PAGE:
Typically in embedded development we would address the challenges of testing with hardware-in-the-loop by "mocking" out the hardware - replacing the normal presence of hardware with software equivalents that fool the application into believing it's operating on real hardware. But in this case the hardware is essentially a LAN - a set of remote peripherals connected via various protocols over an Ethernet port, forming a Local Area Network. A good mock can still result in bad testability if it excludes (often unknown) characteristics of the hardware it is mocking. In this case, the presence of a LAN was a key characteristic of the system. So, I wondered, how do you mock a LAN?

After doing some investigation, I somewhat begrudgingly returned to Docker. My resistance was mostly due to the fact that Docker's exceptional capabilities come largely from imagining a world where the hardware doesn't matter. I've spent some time coming to terms with its inherent reluctance to admit nuances of the underlying hardware. But in this case, it turns out I wasn't so interested in the nuances of the hardware, only in the ability to emulate nodes on a network. Docker, it turned out, was a rather good fit.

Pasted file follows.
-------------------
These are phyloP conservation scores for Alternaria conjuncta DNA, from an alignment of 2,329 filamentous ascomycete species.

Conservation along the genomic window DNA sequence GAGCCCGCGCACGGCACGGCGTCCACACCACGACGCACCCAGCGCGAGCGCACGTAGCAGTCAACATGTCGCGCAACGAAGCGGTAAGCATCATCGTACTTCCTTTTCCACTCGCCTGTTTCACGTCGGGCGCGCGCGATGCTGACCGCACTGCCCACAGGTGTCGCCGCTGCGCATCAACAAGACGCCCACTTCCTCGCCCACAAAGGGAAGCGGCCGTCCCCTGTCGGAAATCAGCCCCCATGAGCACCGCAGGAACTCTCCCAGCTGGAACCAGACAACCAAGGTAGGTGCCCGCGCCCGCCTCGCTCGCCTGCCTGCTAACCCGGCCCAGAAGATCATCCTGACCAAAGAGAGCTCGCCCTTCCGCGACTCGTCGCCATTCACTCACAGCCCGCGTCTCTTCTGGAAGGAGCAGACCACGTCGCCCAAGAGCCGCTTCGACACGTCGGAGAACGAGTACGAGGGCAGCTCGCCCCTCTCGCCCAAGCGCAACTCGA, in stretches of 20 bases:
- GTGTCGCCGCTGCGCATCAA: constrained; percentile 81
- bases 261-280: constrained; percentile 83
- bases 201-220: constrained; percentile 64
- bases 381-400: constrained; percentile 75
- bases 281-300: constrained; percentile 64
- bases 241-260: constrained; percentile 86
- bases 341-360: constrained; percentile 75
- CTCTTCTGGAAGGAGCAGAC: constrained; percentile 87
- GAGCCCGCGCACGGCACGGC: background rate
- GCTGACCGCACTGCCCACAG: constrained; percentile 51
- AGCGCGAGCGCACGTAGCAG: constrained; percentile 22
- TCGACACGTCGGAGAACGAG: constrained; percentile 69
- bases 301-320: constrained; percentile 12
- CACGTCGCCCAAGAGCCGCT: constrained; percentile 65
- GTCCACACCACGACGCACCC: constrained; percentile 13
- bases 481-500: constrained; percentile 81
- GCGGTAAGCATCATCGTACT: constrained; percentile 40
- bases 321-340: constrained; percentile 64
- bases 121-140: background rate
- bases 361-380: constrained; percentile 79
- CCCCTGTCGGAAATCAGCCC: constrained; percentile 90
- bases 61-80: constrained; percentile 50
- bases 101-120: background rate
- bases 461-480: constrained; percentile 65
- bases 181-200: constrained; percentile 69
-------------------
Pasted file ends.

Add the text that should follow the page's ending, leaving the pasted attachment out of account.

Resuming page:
Ultimately the desktop software needed to communicate to the following nodes over a network:

  1. A UDP stream of point data from a 360° scanning Lidar.
  2. Serial data via virtual COM ports from four different multiple-signal sensors.
  3. Five camera feeds.
  4. The custom Pan-Tilt-Zoom (PTZ) control protocol on a subset of those cameras.
  5. Six MODBUS servers that control and monitor various actuators.

For 1, I had the physical Lidar used in practice. Connected over a real LAN, and sitting on a shelf with a field of view I could manipulate, the real thing was better than a mock.

For 2, to create real (albeit, virtual) COM ports I used com0com and wrote an emulator with a GUI that could run on the local machine to generate some configurable data profiles. The fact that the ports in practice are actually remote network nodes is unimportant for testing purposes, and the GUI has utility beyond software development.